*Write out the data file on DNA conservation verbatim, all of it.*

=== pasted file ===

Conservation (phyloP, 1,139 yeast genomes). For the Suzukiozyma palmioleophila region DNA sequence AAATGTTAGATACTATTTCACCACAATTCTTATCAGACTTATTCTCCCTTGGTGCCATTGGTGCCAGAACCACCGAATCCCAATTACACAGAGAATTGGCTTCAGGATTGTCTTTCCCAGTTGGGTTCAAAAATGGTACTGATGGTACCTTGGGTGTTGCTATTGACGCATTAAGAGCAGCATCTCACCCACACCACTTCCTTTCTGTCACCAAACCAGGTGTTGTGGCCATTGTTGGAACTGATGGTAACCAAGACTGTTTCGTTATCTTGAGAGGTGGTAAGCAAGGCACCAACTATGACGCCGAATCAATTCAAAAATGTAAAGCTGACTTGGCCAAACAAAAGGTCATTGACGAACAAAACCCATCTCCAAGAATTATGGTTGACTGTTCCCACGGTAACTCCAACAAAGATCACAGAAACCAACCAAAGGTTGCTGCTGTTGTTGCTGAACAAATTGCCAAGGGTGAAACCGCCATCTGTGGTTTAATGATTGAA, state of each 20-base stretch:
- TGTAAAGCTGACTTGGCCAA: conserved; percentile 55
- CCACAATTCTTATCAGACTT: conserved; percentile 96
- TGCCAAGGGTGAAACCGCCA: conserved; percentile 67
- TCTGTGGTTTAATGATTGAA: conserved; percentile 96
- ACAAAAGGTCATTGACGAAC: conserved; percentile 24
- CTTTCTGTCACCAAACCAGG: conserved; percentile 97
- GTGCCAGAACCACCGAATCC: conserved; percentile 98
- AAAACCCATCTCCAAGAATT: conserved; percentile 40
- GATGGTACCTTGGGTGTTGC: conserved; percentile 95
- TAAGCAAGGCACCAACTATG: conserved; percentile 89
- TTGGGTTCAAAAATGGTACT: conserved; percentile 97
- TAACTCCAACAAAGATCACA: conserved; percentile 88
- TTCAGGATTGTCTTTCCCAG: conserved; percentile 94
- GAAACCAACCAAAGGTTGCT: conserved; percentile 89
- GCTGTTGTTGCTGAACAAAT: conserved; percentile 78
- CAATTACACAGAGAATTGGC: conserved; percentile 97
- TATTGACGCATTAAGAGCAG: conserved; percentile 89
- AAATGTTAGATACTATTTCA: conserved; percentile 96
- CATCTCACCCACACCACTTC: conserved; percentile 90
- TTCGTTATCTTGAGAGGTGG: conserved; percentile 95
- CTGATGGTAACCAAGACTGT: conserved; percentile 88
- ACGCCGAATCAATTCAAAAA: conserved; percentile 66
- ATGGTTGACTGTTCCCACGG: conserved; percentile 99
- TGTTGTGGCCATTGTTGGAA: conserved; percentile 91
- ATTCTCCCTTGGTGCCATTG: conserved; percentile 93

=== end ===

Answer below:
Conservation (phyloP, 1,139 yeast genomes). For the Suzukiozyma palmioleophila region DNA sequence AAATGTTAGATACTATTTCACCACAATTCTTATCAGACTTATTCTCCCTTGGTGCCATTGGTGCCAGAACCACCGAATCCCAATTACACAGAGAATTGGCTTCAGGATTGTCTTTCCCAGTTGGGTTCAAAAATGGTACTGATGGTACCTTGGGTGTTGCTATTGACGCATTAAGAGCAGCATCTCACCCACACCACTTCCTTTCTGTCACCAAACCAGGTGTTGTGGCCATTGTTGGAACTGATGGTAACCAAGACTGTTTCGTTATCTTGAGAGGTGGTAAGCAAGGCACCAACTATGACGCCGAATCAATTCAAAAATGTAAAGCTGACTTGGCCAAACAAAAGGTCATTGACGAACAAAACCCATCTCCAAGAATTATGGTTGACTGTTCCCACGGTAACTCCAACAAAGATCACAGAAACCAACCAAAGGTTGCTGCTGTTGTTGCTGAACAAATTGCCAAGGGTGAAACCGCCATCTGTGGTTTAATGATTGAA, state of each 20-base stretch:
- TGTAAAGCTGACTTGGCCAA: conserved; percentile 55
- CCACAATTCTTATCAGACTT: conserved; percentile 96
- TGCCAAGGGTGAAACCGCCA: conserved; percentile 67
- TCTGTGGTTTAATGATTGAA: conserved; percentile 96
- ACAAAAGGTCATTGACGAAC: conserved; percentile 24
- CTTTCTGTCACCAAACCAGG: conserved; percentile 97
- GTGCCAGAACCACCGAATCC: conserved; percentile 98
- AAAACCCATCTCCAAGAATT: conserved; percentile 40
- GATGGTACCTTGGGTGTTGC: conserved; percentile 95
- TAAGCAAGGCACCAACTATG: conserved; percentile 89
- TTGGGTTCAAAAATGGTACT: conserved; percentile 97
- TAACTCCAACAAAGATCACA: conserved; percentile 88
- TTCAGGATTGTCTTTCCCAG: conserved; percentile 94
- GAAACCAACCAAAGGTTGCT: conserved; percentile 89
- GCTGTTGTTGCTGAACAAAT: conserved; percentile 78
- CAATTACACAGAGAATTGGC: conserved; percentile 97
- TATTGACGCATTAAGAGCAG: conserved; percentile 89
- AAATGTTAGATACTATTTCA: conserved; percentile 96
- CATCTCACCCACACCACTTC: conserved; percentile 90
- TTCGTTATCTTGAGAGGTGG: conserved; percentile 95
- CTGATGGTAACCAAGACTGT: conserved; percentile 88
- ACGCCGAATCAATTCAAAAA: conserved; percentile 66
- ATGGTTGACTGTTCCCACGG: conserved; percentile 99
- TGTTGTGGCCATTGTTGGAA: conserved; percentile 91
- ATTCTCCCTTGGTGCCATTG: conserved; percentile 93